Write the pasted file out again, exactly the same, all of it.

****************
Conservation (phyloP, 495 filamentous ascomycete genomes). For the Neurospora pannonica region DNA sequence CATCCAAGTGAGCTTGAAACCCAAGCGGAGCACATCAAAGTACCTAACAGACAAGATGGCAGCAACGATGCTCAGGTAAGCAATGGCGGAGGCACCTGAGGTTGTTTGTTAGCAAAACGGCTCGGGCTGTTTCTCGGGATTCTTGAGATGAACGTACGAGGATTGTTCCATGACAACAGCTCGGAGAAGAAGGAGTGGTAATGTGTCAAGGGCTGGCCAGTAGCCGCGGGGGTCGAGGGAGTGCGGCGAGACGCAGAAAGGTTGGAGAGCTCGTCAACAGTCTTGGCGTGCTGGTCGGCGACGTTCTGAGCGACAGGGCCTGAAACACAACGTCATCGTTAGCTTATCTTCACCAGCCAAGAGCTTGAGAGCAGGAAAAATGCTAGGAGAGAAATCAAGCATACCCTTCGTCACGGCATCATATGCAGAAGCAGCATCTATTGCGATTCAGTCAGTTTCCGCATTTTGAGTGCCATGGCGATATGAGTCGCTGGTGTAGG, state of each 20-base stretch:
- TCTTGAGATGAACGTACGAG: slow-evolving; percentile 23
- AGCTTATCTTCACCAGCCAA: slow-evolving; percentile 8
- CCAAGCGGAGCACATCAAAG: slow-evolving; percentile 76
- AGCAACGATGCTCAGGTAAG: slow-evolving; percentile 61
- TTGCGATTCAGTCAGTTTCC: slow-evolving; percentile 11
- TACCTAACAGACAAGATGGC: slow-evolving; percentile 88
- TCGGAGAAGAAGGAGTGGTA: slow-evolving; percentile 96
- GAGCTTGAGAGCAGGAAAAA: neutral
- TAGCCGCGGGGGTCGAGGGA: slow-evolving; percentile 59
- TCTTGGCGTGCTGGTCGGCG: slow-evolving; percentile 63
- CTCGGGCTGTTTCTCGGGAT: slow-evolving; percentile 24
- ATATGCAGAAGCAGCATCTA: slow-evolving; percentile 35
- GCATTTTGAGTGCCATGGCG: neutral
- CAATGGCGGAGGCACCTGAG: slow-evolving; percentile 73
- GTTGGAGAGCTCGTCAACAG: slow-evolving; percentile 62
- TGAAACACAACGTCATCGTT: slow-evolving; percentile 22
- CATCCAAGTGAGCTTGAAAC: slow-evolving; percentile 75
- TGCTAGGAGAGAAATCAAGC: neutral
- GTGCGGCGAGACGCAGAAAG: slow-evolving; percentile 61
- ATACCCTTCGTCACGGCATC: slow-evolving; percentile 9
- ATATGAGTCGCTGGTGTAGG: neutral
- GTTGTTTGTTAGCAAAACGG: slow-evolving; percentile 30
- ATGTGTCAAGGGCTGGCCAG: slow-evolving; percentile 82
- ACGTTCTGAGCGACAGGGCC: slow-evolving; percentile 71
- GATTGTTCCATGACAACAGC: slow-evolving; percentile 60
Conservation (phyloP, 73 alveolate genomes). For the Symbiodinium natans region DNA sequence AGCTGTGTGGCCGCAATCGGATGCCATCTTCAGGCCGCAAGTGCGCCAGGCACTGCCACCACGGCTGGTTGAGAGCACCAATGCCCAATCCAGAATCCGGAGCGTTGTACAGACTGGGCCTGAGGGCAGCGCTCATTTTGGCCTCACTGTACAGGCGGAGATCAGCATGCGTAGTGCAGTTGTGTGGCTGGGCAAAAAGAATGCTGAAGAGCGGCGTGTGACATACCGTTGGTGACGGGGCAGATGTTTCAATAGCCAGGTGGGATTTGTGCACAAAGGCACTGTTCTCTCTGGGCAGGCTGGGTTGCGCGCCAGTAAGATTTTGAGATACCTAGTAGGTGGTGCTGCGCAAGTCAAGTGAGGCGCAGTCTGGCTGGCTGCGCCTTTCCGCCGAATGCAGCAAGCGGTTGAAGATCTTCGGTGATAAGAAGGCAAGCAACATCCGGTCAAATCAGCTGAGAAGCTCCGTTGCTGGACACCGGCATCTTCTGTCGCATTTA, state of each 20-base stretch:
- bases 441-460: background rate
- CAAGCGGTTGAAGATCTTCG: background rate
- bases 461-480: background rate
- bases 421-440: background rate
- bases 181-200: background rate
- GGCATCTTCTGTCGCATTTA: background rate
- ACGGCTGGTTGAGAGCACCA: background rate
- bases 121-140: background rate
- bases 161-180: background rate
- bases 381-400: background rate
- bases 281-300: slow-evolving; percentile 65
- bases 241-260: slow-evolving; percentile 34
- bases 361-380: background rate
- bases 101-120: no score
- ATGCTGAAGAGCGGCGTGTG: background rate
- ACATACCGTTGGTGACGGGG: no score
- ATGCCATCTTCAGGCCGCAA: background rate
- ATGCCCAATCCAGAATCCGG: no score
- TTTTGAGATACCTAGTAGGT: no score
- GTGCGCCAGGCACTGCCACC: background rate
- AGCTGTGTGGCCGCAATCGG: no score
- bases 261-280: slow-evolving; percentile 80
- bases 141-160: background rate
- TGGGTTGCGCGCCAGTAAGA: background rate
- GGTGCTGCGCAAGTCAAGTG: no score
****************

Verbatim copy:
Conservation (phyloP, 495 filamentous ascomycete genomes). For the Neurospora pannonica region DNA sequence CATCCAAGTGAGCTTGAAACCCAAGCGGAGCACATCAAAGTACCTAACAGACAAGATGGCAGCAACGATGCTCAGGTAAGCAATGGCGGAGGCACCTGAGGTTGTTTGTTAGCAAAACGGCTCGGGCTGTTTCTCGGGATTCTTGAGATGAACGTACGAGGATTGTTCCATGACAACAGCTCGGAGAAGAAGGAGTGGTAATGTGTCAAGGGCTGGCCAGTAGCCGCGGGGGTCGAGGGAGTGCGGCGAGACGCAGAAAGGTTGGAGAGCTCGTCAACAGTCTTGGCGTGCTGGTCGGCGACGTTCTGAGCGACAGGGCCTGAAACACAACGTCATCGTTAGCTTATCTTCACCAGCCAAGAGCTTGAGAGCAGGAAAAATGCTAGGAGAGAAATCAAGCATACCCTTCGTCACGGCATCATATGCAGAAGCAGCATCTATTGCGATTCAGTCAGTTTCCGCATTTTGAGTGCCATGGCGATATGAGTCGCTGGTGTAGG, state of each 20-base stretch:
- TCTTGAGATGAACGTACGAG: slow-evolving; percentile 23
- AGCTTATCTTCACCAGCCAA: slow-evolving; percentile 8
- CCAAGCGGAGCACATCAAAG: slow-evolving; percentile 76
- AGCAACGATGCTCAGGTAAG: slow-evolving; percentile 61
- TTGCGATTCAGTCAGTTTCC: slow-evolving; percentile 11
- TACCTAACAGACAAGATGGC: slow-evolving; percentile 88
- TCGGAGAAGAAGGAGTGGTA: slow-evolving; percentile 96
- GAGCTTGAGAGCAGGAAAAA: neutral
- TAGCCGCGGGGGTCGAGGGA: slow-evolving; percentile 59
- TCTTGGCGTGCTGGTCGGCG: slow-evolving; percentile 63
- CTCGGGCTGTTTCTCGGGAT: slow-evolving; percentile 24
- ATATGCAGAAGCAGCATCTA: slow-evolving; percentile 35
- GCATTTTGAGTGCCATGGCG: neutral
- CAATGGCGGAGGCACCTGAG: slow-evolving; percentile 73
- GTTGGAGAGCTCGTCAACAG: slow-evolving; percentile 62
- TGAAACACAACGTCATCGTT: slow-evolving; percentile 22
- CATCCAAGTGAGCTTGAAAC: slow-evolving; percentile 75
- TGCTAGGAGAGAAATCAAGC: neutral
- GTGCGGCGAGACGCAGAAAG: slow-evolving; percentile 61
- ATACCCTTCGTCACGGCATC: slow-evolving; percentile 9
- ATATGAGTCGCTGGTGTAGG: neutral
- GTTGTTTGTTAGCAAAACGG: slow-evolving; percentile 30
- ATGTGTCAAGGGCTGGCCAG: slow-evolving; percentile 82
- ACGTTCTGAGCGACAGGGCC: slow-evolving; percentile 71
- GATTGTTCCATGACAACAGC: slow-evolving; percentile 60
Conservation (phyloP, 73 alveolate genomes). For the Symbiodinium natans region DNA sequence AGCTGTGTGGCCGCAATCGGATGCCATCTTCAGGCCGCAAGTGCGCCAGGCACTGCCACCACGGCTGGTTGAGAGCACCAATGCCCAATCCAGAATCCGGAGCGTTGTACAGACTGGGCCTGAGGGCAGCGCTCATTTTGGCCTCACTGTACAGGCGGAGATCAGCATGCGTAGTGCAGTTGTGTGGCTGGGCAAAAAGAATGCTGAAGAGCGGCGTGTGACATACCGTTGGTGACGGGGCAGATGTTTCAATAGCCAGGTGGGATTTGTGCACAAAGGCACTGTTCTCTCTGGGCAGGCTGGGTTGCGCGCCAGTAAGATTTTGAGATACCTAGTAGGTGGTGCTGCGCAAGTCAAGTGAGGCGCAGTCTGGCTGGCTGCGCCTTTCCGCCGAATGCAGCAAGCGGTTGAAGATCTTCGGTGATAAGAAGGCAAGCAACATCCGGTCAAATCAGCTGAGAAGCTCCGTTGCTGGACACCGGCATCTTCTGTCGCATTTA, state of each 20-base stretch:
- bases 441-460: background rate
- CAAGCGGTTGAAGATCTTCG: background rate
- bases 461-480: background rate
- bases 421-440: background rate
- bases 181-200: background rate
- GGCATCTTCTGTCGCATTTA: background rate
- ACGGCTGGTTGAGAGCACCA: background rate
- bases 121-140: background rate
- bases 161-180: background rate
- bases 381-400: background rate
- bases 281-300: slow-evolving; percentile 65
- bases 241-260: slow-evolving; percentile 34
- bases 361-380: background rate
- bases 101-120: no score
- ATGCTGAAGAGCGGCGTGTG: background rate
- ACATACCGTTGGTGACGGGG: no score
- ATGCCATCTTCAGGCCGCAA: background rate
- ATGCCCAATCCAGAATCCGG: no score
- TTTTGAGATACCTAGTAGGT: no score
- GTGCGCCAGGCACTGCCACC: background rate
- AGCTGTGTGGCCGCAATCGG: no score
- bases 261-280: slow-evolving; percentile 80
- bases 141-160: background rate
- TGGGTTGCGCGCCAGTAAGA: background rate
- GGTGCTGCGCAAGTCAAGTG: no score